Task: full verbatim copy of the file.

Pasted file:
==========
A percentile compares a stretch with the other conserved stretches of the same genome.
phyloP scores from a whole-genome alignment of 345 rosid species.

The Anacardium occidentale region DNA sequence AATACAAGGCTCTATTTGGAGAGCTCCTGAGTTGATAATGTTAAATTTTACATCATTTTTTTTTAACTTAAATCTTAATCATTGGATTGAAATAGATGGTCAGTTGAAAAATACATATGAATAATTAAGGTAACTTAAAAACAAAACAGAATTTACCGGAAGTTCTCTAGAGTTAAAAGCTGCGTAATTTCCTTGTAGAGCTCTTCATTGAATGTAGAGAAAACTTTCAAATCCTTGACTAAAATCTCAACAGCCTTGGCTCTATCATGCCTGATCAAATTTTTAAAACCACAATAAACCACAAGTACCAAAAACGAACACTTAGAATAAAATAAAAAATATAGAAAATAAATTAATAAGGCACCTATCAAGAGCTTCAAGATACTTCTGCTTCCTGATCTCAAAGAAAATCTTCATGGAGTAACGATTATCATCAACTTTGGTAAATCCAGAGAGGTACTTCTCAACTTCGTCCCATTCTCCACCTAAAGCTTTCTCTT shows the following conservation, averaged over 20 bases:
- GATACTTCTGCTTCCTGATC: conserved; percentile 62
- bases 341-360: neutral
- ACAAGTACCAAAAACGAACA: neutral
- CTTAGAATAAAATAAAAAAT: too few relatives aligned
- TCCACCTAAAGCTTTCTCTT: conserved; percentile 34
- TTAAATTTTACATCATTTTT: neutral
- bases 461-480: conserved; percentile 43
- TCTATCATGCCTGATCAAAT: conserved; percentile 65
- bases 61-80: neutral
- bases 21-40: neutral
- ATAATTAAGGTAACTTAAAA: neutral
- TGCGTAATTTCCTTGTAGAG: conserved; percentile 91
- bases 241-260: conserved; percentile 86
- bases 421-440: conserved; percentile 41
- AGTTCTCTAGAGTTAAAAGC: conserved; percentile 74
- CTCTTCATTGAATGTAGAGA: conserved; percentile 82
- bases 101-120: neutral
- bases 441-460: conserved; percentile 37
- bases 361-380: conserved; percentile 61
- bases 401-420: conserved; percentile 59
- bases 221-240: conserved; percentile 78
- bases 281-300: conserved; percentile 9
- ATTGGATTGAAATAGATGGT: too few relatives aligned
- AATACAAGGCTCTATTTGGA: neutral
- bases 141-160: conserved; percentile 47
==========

A percentile compares a stretch with the other conserved stretches of the same genome.
phyloP scores from a whole-genome alignment of 345 rosid species.

The Anacardium occidentale region DNA sequence AATACAAGGCTCTATTTGGAGAGCTCCTGAGTTGATAATGTTAAATTTTACATCATTTTTTTTTAACTTAAATCTTAATCATTGGATTGAAATAGATGGTCAGTTGAAAAATACATATGAATAATTAAGGTAACTTAAAAACAAAACAGAATTTACCGGAAGTTCTCTAGAGTTAAAAGCTGCGTAATTTCCTTGTAGAGCTCTTCATTGAATGTAGAGAAAACTTTCAAATCCTTGACTAAAATCTCAACAGCCTTGGCTCTATCATGCCTGATCAAATTTTTAAAACCACAATAAACCACAAGTACCAAAAACGAACACTTAGAATAAAATAAAAAATATAGAAAATAAATTAATAAGGCACCTATCAAGAGCTTCAAGATACTTCTGCTTCCTGATCTCAAAGAAAATCTTCATGGAGTAACGATTATCATCAACTTTGGTAAATCCAGAGAGGTACTTCTCAACTTCGTCCCATTCTCCACCTAAAGCTTTCTCTT shows the following conservation, averaged over 20 bases:
- GATACTTCTGCTTCCTGATC: conserved; percentile 62
- bases 341-360: neutral
- ACAAGTACCAAAAACGAACA: neutral
- CTTAGAATAAAATAAAAAAT: too few relatives aligned
- TCCACCTAAAGCTTTCTCTT: conserved; percentile 34
- TTAAATTTTACATCATTTTT: neutral
- bases 461-480: conserved; percentile 43
- TCTATCATGCCTGATCAAAT: conserved; percentile 65
- bases 61-80: neutral
- bases 21-40: neutral
- ATAATTAAGGTAACTTAAAA: neutral
- TGCGTAATTTCCTTGTAGAG: conserved; percentile 91
- bases 241-260: conserved; percentile 86
- bases 421-440: conserved; percentile 41
- AGTTCTCTAGAGTTAAAAGC: conserved; percentile 74
- CTCTTCATTGAATGTAGAGA: conserved; percentile 82
- bases 101-120: neutral
- bases 441-460: conserved; percentile 37
- bases 361-380: conserved; percentile 61
- bases 401-420: conserved; percentile 59
- bases 221-240: conserved; percentile 78
- bases 281-300: conserved; percentile 9
- ATTGGATTGAAATAGATGGT: too few relatives aligned
- AATACAAGGCTCTATTTGGA: neutral
- bases 141-160: conserved; percentile 47